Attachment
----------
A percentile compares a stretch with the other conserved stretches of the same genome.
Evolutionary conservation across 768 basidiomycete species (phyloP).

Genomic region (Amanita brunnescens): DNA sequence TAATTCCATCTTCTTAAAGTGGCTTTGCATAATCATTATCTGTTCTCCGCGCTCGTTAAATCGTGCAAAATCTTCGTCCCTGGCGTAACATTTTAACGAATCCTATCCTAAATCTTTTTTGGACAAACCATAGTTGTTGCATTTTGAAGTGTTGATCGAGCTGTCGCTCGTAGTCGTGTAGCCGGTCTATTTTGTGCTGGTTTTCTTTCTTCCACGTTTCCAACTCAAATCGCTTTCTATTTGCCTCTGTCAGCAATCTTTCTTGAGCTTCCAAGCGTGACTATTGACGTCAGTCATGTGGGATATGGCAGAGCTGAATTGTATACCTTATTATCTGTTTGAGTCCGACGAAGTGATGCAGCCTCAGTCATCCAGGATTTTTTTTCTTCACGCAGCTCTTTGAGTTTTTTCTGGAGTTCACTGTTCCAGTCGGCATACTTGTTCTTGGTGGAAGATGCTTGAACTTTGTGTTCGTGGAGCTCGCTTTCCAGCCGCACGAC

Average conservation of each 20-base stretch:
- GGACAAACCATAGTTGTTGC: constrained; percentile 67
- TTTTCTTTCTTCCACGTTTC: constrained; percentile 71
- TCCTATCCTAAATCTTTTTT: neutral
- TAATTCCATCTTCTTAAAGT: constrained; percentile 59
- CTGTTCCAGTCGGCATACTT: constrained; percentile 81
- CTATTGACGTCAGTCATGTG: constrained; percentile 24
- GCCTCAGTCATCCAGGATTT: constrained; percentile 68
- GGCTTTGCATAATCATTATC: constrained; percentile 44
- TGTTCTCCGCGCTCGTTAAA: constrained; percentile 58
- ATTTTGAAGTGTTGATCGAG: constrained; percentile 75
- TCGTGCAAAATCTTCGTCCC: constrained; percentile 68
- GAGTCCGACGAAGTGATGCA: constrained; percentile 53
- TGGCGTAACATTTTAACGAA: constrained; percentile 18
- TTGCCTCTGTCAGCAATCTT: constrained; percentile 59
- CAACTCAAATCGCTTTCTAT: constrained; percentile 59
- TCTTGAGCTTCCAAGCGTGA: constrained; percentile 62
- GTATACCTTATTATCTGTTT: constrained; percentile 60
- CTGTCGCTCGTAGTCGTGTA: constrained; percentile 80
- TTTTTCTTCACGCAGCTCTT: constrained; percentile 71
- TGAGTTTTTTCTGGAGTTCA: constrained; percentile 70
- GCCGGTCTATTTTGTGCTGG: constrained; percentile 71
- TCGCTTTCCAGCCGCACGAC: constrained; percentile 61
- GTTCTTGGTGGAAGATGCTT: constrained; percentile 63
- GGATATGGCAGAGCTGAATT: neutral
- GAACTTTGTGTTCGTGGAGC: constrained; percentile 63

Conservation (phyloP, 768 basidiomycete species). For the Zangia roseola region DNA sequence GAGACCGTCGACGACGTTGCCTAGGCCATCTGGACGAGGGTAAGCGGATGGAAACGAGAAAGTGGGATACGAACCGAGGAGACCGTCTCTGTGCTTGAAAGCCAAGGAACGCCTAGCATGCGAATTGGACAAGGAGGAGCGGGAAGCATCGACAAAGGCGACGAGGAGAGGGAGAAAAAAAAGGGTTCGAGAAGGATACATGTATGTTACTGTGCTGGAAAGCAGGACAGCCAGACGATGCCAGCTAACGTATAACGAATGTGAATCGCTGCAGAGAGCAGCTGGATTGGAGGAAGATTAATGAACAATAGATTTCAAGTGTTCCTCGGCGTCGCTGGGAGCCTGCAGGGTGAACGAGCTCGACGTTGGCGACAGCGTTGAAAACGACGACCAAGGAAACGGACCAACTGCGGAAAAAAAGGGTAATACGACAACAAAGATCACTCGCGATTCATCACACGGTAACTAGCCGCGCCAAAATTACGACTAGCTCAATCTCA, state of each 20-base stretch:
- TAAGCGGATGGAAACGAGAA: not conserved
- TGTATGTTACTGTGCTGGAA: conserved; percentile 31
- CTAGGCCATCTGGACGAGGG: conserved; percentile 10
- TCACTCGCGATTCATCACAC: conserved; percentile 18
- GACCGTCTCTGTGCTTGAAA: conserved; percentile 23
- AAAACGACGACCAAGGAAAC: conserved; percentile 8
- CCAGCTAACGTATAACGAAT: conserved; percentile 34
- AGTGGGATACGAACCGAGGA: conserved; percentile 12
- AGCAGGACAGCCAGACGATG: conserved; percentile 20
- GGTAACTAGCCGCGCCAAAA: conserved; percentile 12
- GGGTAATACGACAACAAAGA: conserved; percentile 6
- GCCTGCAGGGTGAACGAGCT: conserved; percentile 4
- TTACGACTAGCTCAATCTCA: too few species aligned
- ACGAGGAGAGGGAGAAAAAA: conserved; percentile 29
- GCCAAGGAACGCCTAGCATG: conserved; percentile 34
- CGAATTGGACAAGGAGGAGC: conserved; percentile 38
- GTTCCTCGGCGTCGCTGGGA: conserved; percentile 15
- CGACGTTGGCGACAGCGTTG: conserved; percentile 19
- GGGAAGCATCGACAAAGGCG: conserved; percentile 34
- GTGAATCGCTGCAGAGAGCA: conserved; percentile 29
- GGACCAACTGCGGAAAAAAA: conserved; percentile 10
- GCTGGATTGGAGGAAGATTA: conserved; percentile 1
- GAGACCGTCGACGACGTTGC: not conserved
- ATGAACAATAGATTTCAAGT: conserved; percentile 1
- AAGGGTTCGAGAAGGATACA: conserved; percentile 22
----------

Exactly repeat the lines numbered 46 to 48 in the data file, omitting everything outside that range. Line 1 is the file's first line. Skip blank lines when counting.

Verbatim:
- CGAATTGGACAAGGAGGAGC: conserved; percentile 38
- GTTCCTCGGCGTCGCTGGGA: conserved; percentile 15
- CGACGTTGGCGACAGCGTTG: conserved; percentile 19